Swapping for Achocha Seeds

Six months ago I popped by An Urban Veg Patch, and was fascinated to find out about a South-American vegetable I’d never heard of before, the Achocha. With fruit known as ‘Fat Babies’, this prolific plant grows in a cucumber-like vine and produces soft-spiked pods that taste like green peppers. However unlike peppers, the Achocha can be easily grown outdoors in the UK and you can rely on it to continuously produce pods well into Autumn. In fact Caro from an Urban Veg Patch told me that she was harvesting Achochas into December of last year.

Achocha pod with a close-up of its soft spikes – photo courtesy of An Urban Veg Patch

I’m all about sharing seeds so after reading her post I thought to ask Caro if she wouldn’t mind swapping with me for some Acocha. A bit cheeky I know but you never know if you don’t ask 🙂 Fortunately she is a very generous lady and sent me a sizable bag of seeds which arrived in the post this week. Because the Achochas that Caro grows are from the Real Seed Company it means that any seed she collects from her own plants will be true and grow into the same type of plant as its parents – you can’t say the same about seed from hybridised veggies. The Real Seed Company only sells heritage variety seeds so growing from their stock makes it easier to save your own seeds for the next year and to also share among friends.

Large Achocha pods – photo courtesy of An Urban Veg Patch

Achocha pods and seeds – photo courtesy of An Urban Veg Patch

Kindly sent along with the seeds were directions on sowing, growing and cooking Achocha which will come in handy for a beginner like me. And in re-reading through this information today I found that May is the month in which they need to be sown. There are quite a few seeds in the packet that Caro sent me but I settled on starting six seeds in three small pots and going from there. I’m not sure how long the seeds are viable but I hope to save some of these for next year (in case of an Achocha-growing disaster) as well as to hand out to some friends.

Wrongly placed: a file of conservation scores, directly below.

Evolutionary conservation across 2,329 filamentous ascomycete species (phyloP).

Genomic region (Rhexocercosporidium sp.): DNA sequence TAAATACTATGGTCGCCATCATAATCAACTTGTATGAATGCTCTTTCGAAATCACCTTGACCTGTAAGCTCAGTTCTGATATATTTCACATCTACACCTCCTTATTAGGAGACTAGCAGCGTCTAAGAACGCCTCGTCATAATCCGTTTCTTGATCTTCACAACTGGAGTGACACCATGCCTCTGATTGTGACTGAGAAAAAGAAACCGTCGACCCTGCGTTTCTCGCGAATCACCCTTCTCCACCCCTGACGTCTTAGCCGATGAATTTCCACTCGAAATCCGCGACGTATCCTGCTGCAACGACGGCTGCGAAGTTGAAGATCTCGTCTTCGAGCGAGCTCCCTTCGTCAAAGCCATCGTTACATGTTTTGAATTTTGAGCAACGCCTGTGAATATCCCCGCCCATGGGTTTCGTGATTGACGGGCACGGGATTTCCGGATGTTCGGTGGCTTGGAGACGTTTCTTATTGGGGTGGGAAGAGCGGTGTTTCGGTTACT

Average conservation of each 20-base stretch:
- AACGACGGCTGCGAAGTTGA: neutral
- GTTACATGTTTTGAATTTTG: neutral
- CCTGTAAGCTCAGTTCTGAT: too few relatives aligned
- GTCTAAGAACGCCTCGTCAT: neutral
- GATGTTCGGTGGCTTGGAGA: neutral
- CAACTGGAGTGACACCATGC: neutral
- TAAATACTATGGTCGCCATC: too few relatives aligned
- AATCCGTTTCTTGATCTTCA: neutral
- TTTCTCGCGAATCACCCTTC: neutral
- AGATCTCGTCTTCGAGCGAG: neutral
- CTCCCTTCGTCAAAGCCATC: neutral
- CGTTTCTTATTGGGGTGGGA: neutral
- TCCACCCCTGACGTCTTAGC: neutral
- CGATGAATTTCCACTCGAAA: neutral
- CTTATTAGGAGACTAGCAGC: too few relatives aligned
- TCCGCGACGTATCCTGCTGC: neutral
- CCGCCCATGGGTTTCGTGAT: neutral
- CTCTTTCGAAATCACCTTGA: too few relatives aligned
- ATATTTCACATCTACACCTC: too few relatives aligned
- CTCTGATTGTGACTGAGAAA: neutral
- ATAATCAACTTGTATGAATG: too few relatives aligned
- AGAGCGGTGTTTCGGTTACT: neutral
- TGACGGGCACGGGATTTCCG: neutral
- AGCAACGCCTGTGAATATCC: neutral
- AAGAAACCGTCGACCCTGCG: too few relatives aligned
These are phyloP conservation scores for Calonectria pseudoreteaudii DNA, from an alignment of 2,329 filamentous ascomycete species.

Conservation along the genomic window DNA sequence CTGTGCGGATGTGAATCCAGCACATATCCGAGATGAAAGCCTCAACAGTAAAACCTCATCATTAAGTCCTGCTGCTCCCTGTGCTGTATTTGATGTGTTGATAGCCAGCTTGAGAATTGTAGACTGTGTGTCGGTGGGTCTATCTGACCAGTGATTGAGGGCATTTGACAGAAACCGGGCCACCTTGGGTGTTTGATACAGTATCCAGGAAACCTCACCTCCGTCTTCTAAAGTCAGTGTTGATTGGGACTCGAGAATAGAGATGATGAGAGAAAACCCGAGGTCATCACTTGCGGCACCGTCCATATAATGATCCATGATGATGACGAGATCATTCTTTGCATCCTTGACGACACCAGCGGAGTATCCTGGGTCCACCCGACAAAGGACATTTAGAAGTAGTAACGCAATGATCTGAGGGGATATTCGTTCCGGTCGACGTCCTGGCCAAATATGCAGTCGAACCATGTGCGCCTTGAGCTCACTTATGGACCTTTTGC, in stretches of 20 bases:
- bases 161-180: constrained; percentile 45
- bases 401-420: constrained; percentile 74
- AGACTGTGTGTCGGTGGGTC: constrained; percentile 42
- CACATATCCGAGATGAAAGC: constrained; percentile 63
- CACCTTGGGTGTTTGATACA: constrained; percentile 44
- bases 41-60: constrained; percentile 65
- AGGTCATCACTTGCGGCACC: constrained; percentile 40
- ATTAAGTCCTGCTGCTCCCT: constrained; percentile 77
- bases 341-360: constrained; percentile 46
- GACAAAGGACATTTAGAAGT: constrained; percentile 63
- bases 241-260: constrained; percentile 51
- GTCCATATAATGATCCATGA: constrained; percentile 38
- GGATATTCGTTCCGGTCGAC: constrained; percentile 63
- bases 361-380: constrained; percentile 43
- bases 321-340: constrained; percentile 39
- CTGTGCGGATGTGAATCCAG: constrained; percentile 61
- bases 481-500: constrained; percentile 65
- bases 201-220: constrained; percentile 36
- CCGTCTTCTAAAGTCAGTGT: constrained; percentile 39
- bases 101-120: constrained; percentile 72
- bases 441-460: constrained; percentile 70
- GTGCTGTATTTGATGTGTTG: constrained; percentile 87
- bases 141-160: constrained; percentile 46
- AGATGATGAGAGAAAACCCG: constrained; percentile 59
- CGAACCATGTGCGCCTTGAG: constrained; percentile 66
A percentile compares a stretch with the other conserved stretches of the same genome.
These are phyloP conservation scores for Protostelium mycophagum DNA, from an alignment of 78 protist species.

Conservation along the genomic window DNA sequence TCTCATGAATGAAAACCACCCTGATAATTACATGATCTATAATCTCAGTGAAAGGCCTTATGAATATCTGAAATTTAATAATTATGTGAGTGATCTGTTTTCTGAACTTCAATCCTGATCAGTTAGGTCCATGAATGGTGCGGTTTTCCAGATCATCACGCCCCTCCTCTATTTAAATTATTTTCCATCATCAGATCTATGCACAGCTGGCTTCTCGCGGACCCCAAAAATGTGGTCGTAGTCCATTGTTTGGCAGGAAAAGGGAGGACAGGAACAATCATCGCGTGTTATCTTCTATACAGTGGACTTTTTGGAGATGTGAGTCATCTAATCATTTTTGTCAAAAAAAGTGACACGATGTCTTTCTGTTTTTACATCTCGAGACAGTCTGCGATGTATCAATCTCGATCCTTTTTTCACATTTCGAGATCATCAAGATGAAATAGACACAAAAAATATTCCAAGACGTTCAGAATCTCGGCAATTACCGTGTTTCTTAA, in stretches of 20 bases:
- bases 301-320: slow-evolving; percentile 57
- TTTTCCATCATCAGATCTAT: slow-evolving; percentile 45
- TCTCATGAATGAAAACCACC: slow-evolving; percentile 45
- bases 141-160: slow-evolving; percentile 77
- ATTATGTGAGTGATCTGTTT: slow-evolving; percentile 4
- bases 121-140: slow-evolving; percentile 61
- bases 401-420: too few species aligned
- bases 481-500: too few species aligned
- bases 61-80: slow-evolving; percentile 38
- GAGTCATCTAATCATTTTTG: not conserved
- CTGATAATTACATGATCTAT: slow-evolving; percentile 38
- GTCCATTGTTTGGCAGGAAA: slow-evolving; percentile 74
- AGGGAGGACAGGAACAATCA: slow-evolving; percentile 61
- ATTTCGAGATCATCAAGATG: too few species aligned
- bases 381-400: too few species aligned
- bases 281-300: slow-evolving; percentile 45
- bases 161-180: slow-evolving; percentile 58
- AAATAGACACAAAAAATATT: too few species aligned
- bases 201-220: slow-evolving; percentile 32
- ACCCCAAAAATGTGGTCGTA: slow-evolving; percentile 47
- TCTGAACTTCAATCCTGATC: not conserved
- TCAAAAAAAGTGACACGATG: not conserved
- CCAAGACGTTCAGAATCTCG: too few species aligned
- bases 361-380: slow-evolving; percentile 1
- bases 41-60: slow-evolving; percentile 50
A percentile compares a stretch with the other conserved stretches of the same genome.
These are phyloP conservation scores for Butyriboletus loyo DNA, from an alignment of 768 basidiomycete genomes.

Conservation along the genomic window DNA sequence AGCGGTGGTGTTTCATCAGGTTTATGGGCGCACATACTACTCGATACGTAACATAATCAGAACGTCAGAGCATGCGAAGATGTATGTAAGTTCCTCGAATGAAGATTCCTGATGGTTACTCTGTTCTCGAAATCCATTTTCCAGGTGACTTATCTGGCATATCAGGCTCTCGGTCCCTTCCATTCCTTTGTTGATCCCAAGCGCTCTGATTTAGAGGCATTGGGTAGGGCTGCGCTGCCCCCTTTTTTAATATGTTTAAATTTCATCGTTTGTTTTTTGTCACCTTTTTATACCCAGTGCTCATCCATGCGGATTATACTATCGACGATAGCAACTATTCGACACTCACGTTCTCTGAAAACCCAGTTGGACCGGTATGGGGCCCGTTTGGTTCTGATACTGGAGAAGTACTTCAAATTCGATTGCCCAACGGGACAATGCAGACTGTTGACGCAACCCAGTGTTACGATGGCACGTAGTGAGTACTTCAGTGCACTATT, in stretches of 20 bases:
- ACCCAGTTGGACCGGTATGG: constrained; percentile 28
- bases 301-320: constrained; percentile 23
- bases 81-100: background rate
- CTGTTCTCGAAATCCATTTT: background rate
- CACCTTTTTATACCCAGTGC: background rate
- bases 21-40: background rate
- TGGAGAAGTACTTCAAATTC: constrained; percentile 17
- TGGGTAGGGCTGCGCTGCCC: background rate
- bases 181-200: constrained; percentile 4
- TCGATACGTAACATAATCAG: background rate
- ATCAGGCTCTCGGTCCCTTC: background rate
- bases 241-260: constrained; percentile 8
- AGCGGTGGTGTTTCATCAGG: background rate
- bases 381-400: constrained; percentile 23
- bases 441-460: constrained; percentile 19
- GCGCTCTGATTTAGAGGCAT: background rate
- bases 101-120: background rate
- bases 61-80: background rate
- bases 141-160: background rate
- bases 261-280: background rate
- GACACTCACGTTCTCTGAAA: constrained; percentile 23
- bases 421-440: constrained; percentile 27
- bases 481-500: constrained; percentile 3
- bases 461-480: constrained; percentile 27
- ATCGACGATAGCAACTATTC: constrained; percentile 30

The directions sent with the seeds are as follows:

Start seeds in small pots under cover in April/May as you would courgettes. Harden off in a frost free place and plant out in a sunny spot when seedlings have 4-5 true leaves and once all danger of frost has passed. Space 18″ apart in good rich soil.

Grow up a tall wigwam, 5′ fence or hedge. Vines will grow 6-10 feet and produce many single fruits. Pick for salads when small (2cm) or grow up to 6cm and stir-fry after removing the large seeds. Can be eaten raw but nicest cooked. Can also be stuffed.

Hoverflies are attracted to the flowers; excellent natural protection against aphids.

So the sown seeds are now in the conservatory and I’m just trying to think of where I’m going to squeeze them in now. Since they seem to enjoy growing on wigwams I’m considering planting them up with some sweet peas in a sunny part of my back garden. Though the sweet peas may eventually become overwhelmed by the Achocha I’d still like to give it a go – experimentation can be one of the most fun parts of gardening. It’s almost as fun as harvesting and cooking new and unusual vegetables.

Thanks so much for these fantastic seeds Caro and I encourage the rest of you interested in gardening to have a look at her blog and post on Achocha which includes far more information than I’ve given here.

Tanya

Tanya from Lovely Greens shares DIY ideas for making natural soap, beauty products, and items for the home and garden. Passionate about the 'Grow your own' movement she also shares organic gardening tips and green living ideas. Find her line of handmade bath and beauty products at lovelygreens-shop.com

25 Discussion to this post

  1. Fran says: